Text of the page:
The album is named after Mark Z. Danielewski’s novel, what was the reasoning for that?

I was reading the book just before we entered recording and it’s a love story from the boy’s perspective and then the girl’s perspective – and it’s only once you’ve read both parts that it makes complete sense. And that applies to a lot of the lyrics and what I was writing about, which was the relationship with my wife, and the title and idea reflected that just in the right way. It just came to mind when it came time to name it.

Storm Thorgerson’s artwork reflects this idea and theme, the idea of perspective and two halves of a story, but is also mysterious and evocative, would you agree?

Storm is very hands on, he wanted to hear all the demos and lyrics before we started the record, and he’d offer a whole range of art and different drawings – talk us through every thing. We made the final choice for the cover, but his work is always very much with the music in mind – and his art is integral to the album. I think it’s a bit of a lost art, when it comes to album presentation and it definitely should be an important of the record making process, it’s the first thing that people see, it’s the first impression that people get so it’s so, so important.

Can you talk about Josh Homme’s contribution to the record?

We toured with Queens Of The Stone Age two years ago around Europe, and we had a lot of fun and Josh really dug our band, we said “we’d love you to play on our next record” and he just said yeah. So he took time out of his schedule to come play, he put his kids to bed and just came around at midnight and played for an hour on the song Bubbles and did an amazing job. We wanted to make it clear that we didn’t want him to play on the record because he’s Josh Homme, but because he’s an amazing guitarist and we knew he’d add something to the song in mind. Give it a new perspective

Early on in the recording process, the British press touted this record was to be a return to “classic Biffy.” Did the final result turn out like that, or a different beast entirely?

I think it evolved into something else entirely, I remember that interview and I think it was just too early in the sessions to deal with those things. To really describe the record that was still taking shape, but I think the energy we’ve always had on the Biffy Records is still there. We are always trying to do different things, and fans of the older Biffy records might find things reminiscent or think they’ll know it but there are things that are hopefully new to Biffy fans, we always like to pull the rug under people and make it a bit of a surprise.

There’s a broader musical palette for this album, such as the horns on The Captain or the greater presence of strings on this record, was it a case of giving each song a particular character?

Absolutley, I think it’s really important that an album should take people to different places, and the album gives us the opportunity to do things in a different rock band way. I mean to say, we are a rock band but we want to be doing different things with that. Also we’re not afraid anymore to make a song in a certain way – I don’t think we’d have tried opening a record with horns on something like The Captain before. But it’s just showing that you don’t have to have distorted guitars to make rock music, what we’re trying to achieve with these records, is that we’re not just a rock band – it’s creating something that you can’t put your finger on what kind of music it is. We like to take a chance and I think rock bands often live in fear of “oh, I hope we’re heavy enough or we sound rocky enough” on record.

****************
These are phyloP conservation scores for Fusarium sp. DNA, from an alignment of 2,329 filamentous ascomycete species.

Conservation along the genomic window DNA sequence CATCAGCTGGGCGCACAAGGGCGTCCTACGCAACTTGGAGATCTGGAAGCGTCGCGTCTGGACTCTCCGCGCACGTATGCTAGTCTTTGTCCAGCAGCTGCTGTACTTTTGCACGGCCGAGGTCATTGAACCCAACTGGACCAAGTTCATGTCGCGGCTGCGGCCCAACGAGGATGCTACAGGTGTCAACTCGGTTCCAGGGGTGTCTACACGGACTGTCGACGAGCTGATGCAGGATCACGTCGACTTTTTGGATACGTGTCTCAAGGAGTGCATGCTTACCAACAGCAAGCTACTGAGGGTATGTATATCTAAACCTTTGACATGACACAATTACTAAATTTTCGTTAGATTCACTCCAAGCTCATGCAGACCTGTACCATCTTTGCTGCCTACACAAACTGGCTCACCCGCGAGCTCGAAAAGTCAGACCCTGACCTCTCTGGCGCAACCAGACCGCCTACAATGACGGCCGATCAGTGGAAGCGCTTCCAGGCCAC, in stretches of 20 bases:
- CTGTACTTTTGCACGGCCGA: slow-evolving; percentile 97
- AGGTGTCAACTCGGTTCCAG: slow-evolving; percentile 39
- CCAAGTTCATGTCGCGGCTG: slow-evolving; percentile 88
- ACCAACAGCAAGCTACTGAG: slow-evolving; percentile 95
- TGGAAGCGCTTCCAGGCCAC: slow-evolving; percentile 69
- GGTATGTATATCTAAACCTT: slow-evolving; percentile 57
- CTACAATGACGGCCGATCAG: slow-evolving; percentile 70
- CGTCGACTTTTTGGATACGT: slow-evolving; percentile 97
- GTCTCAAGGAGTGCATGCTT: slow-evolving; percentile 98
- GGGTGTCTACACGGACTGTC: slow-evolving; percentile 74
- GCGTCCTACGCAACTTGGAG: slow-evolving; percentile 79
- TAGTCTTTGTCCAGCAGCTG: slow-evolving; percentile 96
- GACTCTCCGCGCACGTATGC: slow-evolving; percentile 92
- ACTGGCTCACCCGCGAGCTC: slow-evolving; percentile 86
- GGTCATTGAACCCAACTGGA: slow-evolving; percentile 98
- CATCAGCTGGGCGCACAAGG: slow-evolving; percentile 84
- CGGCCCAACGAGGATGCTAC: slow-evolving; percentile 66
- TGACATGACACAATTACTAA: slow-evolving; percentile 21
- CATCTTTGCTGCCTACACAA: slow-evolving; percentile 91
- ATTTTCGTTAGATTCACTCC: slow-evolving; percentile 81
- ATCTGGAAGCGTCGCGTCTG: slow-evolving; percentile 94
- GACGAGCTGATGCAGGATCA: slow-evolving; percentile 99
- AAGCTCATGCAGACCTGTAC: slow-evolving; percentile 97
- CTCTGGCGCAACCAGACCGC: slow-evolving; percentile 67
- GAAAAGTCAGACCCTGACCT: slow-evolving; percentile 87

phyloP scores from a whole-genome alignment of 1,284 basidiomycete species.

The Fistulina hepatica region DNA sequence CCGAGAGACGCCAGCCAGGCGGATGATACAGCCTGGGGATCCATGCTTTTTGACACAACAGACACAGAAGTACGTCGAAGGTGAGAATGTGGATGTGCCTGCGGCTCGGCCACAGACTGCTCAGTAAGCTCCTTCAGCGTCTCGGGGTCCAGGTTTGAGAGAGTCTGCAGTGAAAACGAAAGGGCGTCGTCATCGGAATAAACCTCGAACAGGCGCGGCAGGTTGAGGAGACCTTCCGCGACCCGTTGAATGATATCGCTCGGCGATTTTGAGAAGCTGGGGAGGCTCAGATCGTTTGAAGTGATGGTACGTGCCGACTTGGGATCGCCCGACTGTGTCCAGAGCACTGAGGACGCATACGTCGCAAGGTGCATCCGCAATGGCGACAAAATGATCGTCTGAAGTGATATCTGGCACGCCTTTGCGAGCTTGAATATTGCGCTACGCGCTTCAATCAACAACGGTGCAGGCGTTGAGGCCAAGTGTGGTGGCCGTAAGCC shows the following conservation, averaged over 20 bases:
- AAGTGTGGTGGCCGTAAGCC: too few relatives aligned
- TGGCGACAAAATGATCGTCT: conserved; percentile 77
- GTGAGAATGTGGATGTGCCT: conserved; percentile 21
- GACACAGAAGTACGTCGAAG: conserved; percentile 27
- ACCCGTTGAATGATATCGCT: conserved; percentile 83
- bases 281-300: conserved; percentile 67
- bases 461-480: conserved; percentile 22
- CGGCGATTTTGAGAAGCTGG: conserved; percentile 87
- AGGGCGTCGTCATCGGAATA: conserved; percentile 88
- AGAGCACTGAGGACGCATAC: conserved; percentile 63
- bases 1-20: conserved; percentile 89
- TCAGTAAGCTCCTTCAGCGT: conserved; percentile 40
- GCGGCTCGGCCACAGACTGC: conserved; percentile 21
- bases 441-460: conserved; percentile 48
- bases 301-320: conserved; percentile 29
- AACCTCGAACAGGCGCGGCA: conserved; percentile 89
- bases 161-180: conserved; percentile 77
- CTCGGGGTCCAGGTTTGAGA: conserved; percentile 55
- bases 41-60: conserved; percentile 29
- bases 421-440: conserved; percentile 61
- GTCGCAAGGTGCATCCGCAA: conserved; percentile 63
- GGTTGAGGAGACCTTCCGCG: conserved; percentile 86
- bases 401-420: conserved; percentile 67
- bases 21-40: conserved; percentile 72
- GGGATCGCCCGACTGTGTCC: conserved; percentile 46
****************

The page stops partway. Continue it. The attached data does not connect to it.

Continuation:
I do think the album is a different beast playing live, I think the record should be more about doing interesting things and taking people to different places, but when we play live – we just turn it up and play, you know?

How will this affect live shows?

We’re doing a couple of special shows with strings and brass, but in our opinion when we put those things on the song it’s to exaggerate what the band is already doing. When we play the songs with just the three of us, the impact is still there and the spirit of the song is still there. Some rock bands, put strings in songs just to make it pretty but with us, any extra things like that is to exaggerate what’s already there and the spirit and essence is there when the three of us play it

Any plans to tour Australia?

Certainly, we're coming over to play two or three shows and maybe do a festival too. We've waited so long to try and come to Australia again, we want to be able to keep coming back.

Only Revolutions is out now and Biffy Clyro are playing the following national dates:
Pyramid Rock Festival, Philip Island, 31 December
Hi-Fi Bar, Melbourne, 2 January
The Metro Theatre, Sydney, 3 January.

Monday, November 2, 2009

So much music, so little time

Boy how did it get to be November already? Well since it's getting so close to year's end I thought i might as well reveal that i've started compiling my end-of-year best of 2009 albums list (as if I haven't been thinking about it since last year...)
As a kind of taster to my voracious musical appetite/eclectic tastes/point of reference for later on - I've compiled a HUGE list of all the stuff i've been listening to that was released this year. In doing so, I can still wholeheartedly say that 2009 has been a great year for music - no shortage of variety or quality here.